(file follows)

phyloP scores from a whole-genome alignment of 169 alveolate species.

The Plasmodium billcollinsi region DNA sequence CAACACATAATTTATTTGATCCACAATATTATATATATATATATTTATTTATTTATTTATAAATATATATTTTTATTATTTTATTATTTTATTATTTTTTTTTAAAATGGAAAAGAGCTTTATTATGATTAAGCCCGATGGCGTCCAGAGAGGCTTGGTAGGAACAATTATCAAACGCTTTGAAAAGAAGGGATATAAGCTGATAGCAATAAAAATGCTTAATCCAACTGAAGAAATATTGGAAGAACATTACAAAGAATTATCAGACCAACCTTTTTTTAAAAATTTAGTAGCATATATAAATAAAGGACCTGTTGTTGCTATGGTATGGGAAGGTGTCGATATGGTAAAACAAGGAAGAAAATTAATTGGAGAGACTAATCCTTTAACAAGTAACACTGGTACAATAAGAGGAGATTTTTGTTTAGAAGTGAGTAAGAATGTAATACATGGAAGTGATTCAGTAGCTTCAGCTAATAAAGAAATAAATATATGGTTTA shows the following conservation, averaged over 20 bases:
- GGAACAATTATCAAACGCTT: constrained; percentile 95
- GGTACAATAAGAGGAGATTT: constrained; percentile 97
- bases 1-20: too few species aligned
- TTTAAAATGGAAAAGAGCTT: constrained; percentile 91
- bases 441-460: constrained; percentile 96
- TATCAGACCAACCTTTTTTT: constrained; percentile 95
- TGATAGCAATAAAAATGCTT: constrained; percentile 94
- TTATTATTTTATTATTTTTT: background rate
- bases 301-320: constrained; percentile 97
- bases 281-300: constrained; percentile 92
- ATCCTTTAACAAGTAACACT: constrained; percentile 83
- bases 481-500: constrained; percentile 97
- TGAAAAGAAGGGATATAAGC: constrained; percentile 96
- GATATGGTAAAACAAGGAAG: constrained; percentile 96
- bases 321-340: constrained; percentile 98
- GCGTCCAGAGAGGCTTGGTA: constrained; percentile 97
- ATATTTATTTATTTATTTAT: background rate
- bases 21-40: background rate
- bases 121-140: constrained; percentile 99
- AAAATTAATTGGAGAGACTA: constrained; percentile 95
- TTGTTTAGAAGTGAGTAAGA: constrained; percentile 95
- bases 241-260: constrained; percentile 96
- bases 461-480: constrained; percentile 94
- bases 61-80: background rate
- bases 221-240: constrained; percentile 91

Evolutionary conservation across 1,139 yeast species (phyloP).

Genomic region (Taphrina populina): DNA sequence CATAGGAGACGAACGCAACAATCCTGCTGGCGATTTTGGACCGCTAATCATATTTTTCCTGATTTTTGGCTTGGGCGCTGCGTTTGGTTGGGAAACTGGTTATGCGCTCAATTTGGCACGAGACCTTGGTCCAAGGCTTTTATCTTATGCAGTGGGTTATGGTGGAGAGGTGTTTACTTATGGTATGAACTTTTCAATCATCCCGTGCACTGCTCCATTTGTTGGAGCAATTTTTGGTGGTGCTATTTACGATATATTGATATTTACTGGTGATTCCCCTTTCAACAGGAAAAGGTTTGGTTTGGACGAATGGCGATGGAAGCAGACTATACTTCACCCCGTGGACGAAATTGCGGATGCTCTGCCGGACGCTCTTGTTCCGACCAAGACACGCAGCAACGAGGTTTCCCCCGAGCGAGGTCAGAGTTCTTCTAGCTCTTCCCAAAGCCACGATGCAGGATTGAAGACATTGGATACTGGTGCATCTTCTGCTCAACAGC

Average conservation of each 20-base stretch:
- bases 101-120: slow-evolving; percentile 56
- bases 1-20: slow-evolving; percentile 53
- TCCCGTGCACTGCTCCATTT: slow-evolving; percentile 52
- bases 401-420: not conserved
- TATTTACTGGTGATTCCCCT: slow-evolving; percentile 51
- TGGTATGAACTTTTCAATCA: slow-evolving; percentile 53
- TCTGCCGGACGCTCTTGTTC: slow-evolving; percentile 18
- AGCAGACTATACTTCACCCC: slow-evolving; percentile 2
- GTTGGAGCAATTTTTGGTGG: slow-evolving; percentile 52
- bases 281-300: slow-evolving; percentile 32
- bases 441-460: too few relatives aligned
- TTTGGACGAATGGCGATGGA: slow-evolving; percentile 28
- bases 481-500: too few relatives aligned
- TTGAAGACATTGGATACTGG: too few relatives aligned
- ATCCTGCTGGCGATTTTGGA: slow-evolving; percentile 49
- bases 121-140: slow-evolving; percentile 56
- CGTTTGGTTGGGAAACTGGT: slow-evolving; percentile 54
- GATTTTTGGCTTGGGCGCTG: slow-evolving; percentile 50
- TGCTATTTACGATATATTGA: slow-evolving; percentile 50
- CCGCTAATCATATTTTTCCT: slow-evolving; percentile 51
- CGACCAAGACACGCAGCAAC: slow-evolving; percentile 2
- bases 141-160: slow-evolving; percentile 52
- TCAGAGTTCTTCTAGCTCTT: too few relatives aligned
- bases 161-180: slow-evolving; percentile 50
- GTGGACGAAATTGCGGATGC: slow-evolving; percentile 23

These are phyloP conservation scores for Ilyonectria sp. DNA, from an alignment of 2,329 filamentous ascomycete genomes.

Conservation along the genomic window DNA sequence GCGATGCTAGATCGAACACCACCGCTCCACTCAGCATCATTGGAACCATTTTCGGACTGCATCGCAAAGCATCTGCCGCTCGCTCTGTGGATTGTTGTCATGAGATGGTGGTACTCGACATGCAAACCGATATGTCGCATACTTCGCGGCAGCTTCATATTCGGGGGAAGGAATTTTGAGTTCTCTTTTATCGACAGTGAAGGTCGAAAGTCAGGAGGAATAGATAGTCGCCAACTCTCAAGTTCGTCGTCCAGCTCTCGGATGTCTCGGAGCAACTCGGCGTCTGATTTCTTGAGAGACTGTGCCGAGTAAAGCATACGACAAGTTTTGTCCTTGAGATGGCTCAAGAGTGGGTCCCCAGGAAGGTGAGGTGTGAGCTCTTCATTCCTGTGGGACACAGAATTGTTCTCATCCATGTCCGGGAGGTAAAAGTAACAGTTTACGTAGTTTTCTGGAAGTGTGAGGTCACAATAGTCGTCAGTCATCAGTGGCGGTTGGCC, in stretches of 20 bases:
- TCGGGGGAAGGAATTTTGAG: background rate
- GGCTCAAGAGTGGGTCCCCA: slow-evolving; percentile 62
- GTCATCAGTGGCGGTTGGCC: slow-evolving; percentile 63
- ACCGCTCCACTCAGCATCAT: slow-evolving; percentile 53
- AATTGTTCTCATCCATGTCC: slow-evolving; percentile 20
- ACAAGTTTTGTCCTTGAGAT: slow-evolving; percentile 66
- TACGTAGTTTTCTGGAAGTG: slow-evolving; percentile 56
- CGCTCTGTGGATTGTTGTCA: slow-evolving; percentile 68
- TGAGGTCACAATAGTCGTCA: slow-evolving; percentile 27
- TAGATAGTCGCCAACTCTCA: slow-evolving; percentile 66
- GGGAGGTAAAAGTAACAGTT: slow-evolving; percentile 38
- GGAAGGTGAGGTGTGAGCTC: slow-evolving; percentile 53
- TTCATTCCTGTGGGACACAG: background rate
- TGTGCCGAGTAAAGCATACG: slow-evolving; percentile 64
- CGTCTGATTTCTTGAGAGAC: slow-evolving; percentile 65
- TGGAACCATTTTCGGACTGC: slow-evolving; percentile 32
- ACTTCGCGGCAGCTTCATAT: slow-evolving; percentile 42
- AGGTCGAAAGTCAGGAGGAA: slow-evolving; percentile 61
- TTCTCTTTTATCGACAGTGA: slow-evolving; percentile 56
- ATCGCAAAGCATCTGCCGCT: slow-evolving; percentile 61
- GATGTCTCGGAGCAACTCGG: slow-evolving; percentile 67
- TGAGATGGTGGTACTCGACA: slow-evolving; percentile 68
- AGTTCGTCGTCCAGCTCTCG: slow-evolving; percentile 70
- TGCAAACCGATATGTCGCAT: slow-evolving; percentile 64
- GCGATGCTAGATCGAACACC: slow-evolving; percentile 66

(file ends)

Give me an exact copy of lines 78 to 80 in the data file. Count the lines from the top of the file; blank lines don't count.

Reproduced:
- GATGTCTCGGAGCAACTCGG: slow-evolving; percentile 67
- TGAGATGGTGGTACTCGACA: slow-evolving; percentile 68
- AGTTCGTCGTCCAGCTCTCG: slow-evolving; percentile 70